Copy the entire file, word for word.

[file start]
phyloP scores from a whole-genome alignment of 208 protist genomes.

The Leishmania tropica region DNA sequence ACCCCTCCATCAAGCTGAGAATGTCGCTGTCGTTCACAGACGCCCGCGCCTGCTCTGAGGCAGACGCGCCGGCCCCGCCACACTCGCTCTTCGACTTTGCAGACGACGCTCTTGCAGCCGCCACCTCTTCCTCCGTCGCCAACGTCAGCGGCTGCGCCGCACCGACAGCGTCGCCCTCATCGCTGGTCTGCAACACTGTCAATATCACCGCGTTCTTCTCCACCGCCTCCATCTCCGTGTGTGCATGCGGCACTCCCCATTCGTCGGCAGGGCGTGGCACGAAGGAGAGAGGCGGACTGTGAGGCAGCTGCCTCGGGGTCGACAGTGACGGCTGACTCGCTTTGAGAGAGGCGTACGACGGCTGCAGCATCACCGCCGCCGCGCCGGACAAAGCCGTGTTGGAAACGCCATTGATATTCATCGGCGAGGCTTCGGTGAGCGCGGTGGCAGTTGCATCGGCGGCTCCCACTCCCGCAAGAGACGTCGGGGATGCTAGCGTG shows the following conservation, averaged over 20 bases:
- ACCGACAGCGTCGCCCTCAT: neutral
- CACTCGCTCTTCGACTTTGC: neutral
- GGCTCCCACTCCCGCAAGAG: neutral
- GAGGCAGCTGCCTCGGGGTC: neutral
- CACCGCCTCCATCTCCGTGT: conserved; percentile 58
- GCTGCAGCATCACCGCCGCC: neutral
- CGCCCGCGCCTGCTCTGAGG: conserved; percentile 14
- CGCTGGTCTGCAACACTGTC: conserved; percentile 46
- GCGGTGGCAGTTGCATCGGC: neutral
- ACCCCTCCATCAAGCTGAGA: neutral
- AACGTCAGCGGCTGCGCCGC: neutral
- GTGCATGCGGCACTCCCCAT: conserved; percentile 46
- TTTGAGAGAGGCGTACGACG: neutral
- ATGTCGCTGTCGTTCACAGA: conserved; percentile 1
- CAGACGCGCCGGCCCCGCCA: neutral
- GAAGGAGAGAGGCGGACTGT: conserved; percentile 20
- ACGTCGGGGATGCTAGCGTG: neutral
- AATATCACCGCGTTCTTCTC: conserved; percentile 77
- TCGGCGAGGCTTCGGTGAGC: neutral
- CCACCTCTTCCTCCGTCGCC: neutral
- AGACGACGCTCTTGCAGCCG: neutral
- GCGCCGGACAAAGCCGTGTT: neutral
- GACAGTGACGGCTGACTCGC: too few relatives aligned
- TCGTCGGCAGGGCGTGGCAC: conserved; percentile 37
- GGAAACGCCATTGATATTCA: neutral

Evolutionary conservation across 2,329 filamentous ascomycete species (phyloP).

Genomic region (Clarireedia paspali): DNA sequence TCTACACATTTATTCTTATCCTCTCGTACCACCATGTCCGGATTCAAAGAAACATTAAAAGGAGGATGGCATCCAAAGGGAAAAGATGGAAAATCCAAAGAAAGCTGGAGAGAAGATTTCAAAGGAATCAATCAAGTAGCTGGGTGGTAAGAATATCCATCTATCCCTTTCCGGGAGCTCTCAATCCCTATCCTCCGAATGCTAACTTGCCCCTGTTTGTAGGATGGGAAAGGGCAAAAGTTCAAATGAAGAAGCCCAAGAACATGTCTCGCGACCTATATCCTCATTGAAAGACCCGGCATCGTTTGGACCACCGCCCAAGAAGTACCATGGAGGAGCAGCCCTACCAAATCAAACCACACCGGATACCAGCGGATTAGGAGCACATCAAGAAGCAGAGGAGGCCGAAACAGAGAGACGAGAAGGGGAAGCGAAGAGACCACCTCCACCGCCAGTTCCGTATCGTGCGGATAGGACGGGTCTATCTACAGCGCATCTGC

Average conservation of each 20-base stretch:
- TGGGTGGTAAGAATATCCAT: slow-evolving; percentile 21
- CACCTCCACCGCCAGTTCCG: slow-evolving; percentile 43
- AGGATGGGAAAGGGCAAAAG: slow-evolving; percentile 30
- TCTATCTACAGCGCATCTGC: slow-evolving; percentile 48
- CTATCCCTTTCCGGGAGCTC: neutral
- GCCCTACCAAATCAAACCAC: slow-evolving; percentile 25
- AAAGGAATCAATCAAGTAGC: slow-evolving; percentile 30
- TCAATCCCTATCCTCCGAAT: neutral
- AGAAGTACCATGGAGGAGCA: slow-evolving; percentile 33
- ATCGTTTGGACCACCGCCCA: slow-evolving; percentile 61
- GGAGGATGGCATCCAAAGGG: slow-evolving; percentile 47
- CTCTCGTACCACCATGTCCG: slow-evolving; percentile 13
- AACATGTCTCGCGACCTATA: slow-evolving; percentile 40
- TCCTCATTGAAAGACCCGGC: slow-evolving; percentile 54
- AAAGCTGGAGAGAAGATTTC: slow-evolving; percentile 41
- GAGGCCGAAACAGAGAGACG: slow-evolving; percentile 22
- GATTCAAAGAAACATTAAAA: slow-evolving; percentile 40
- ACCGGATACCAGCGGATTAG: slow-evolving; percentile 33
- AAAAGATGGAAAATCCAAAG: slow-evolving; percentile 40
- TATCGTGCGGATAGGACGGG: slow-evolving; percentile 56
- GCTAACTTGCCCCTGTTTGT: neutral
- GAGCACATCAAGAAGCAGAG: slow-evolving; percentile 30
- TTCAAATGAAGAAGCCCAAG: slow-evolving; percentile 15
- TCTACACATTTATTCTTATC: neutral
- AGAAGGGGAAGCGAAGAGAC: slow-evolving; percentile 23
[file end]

phyloP scores from a whole-genome alignment of 208 protist genomes.

The Leishmania tropica region DNA sequence ACCCCTCCATCAAGCTGAGAATGTCGCTGTCGTTCACAGACGCCCGCGCCTGCTCTGAGGCAGACGCGCCGGCCCCGCCACACTCGCTCTTCGACTTTGCAGACGACGCTCTTGCAGCCGCCACCTCTTCCTCCGTCGCCAACGTCAGCGGCTGCGCCGCACCGACAGCGTCGCCCTCATCGCTGGTCTGCAACACTGTCAATATCACCGCGTTCTTCTCCACCGCCTCCATCTCCGTGTGTGCATGCGGCACTCCCCATTCGTCGGCAGGGCGTGGCACGAAGGAGAGAGGCGGACTGTGAGGCAGCTGCCTCGGGGTCGACAGTGACGGCTGACTCGCTTTGAGAGAGGCGTACGACGGCTGCAGCATCACCGCCGCCGCGCCGGACAAAGCCGTGTTGGAAACGCCATTGATATTCATCGGCGAGGCTTCGGTGAGCGCGGTGGCAGTTGCATCGGCGGCTCCCACTCCCGCAAGAGACGTCGGGGATGCTAGCGTG shows the following conservation, averaged over 20 bases:
- ACCGACAGCGTCGCCCTCAT: neutral
- CACTCGCTCTTCGACTTTGC: neutral
- GGCTCCCACTCCCGCAAGAG: neutral
- GAGGCAGCTGCCTCGGGGTC: neutral
- CACCGCCTCCATCTCCGTGT: conserved; percentile 58
- GCTGCAGCATCACCGCCGCC: neutral
- CGCCCGCGCCTGCTCTGAGG: conserved; percentile 14
- CGCTGGTCTGCAACACTGTC: conserved; percentile 46
- GCGGTGGCAGTTGCATCGGC: neutral
- ACCCCTCCATCAAGCTGAGA: neutral
- AACGTCAGCGGCTGCGCCGC: neutral
- GTGCATGCGGCACTCCCCAT: conserved; percentile 46
- TTTGAGAGAGGCGTACGACG: neutral
- ATGTCGCTGTCGTTCACAGA: conserved; percentile 1
- CAGACGCGCCGGCCCCGCCA: neutral
- GAAGGAGAGAGGCGGACTGT: conserved; percentile 20
- ACGTCGGGGATGCTAGCGTG: neutral
- AATATCACCGCGTTCTTCTC: conserved; percentile 77
- TCGGCGAGGCTTCGGTGAGC: neutral
- CCACCTCTTCCTCCGTCGCC: neutral
- AGACGACGCTCTTGCAGCCG: neutral
- GCGCCGGACAAAGCCGTGTT: neutral
- GACAGTGACGGCTGACTCGC: too few relatives aligned
- TCGTCGGCAGGGCGTGGCAC: conserved; percentile 37
- GGAAACGCCATTGATATTCA: neutral

Evolutionary conservation across 2,329 filamentous ascomycete species (phyloP).

Genomic region (Clarireedia paspali): DNA sequence TCTACACATTTATTCTTATCCTCTCGTACCACCATGTCCGGATTCAAAGAAACATTAAAAGGAGGATGGCATCCAAAGGGAAAAGATGGAAAATCCAAAGAAAGCTGGAGAGAAGATTTCAAAGGAATCAATCAAGTAGCTGGGTGGTAAGAATATCCATCTATCCCTTTCCGGGAGCTCTCAATCCCTATCCTCCGAATGCTAACTTGCCCCTGTTTGTAGGATGGGAAAGGGCAAAAGTTCAAATGAAGAAGCCCAAGAACATGTCTCGCGACCTATATCCTCATTGAAAGACCCGGCATCGTTTGGACCACCGCCCAAGAAGTACCATGGAGGAGCAGCCCTACCAAATCAAACCACACCGGATACCAGCGGATTAGGAGCACATCAAGAAGCAGAGGAGGCCGAAACAGAGAGACGAGAAGGGGAAGCGAAGAGACCACCTCCACCGCCAGTTCCGTATCGTGCGGATAGGACGGGTCTATCTACAGCGCATCTGC

Average conservation of each 20-base stretch:
- TGGGTGGTAAGAATATCCAT: slow-evolving; percentile 21
- CACCTCCACCGCCAGTTCCG: slow-evolving; percentile 43
- AGGATGGGAAAGGGCAAAAG: slow-evolving; percentile 30
- TCTATCTACAGCGCATCTGC: slow-evolving; percentile 48
- CTATCCCTTTCCGGGAGCTC: neutral
- GCCCTACCAAATCAAACCAC: slow-evolving; percentile 25
- AAAGGAATCAATCAAGTAGC: slow-evolving; percentile 30
- TCAATCCCTATCCTCCGAAT: neutral
- AGAAGTACCATGGAGGAGCA: slow-evolving; percentile 33
- ATCGTTTGGACCACCGCCCA: slow-evolving; percentile 61
- GGAGGATGGCATCCAAAGGG: slow-evolving; percentile 47
- CTCTCGTACCACCATGTCCG: slow-evolving; percentile 13
- AACATGTCTCGCGACCTATA: slow-evolving; percentile 40
- TCCTCATTGAAAGACCCGGC: slow-evolving; percentile 54
- AAAGCTGGAGAGAAGATTTC: slow-evolving; percentile 41
- GAGGCCGAAACAGAGAGACG: slow-evolving; percentile 22
- GATTCAAAGAAACATTAAAA: slow-evolving; percentile 40
- ACCGGATACCAGCGGATTAG: slow-evolving; percentile 33
- AAAAGATGGAAAATCCAAAG: slow-evolving; percentile 40
- TATCGTGCGGATAGGACGGG: slow-evolving; percentile 56
- GCTAACTTGCCCCTGTTTGT: neutral
- GAGCACATCAAGAAGCAGAG: slow-evolving; percentile 30
- TTCAAATGAAGAAGCCCAAG: slow-evolving; percentile 15
- TCTACACATTTATTCTTATC: neutral
- AGAAGGGGAAGCGAAGAGAC: slow-evolving; percentile 23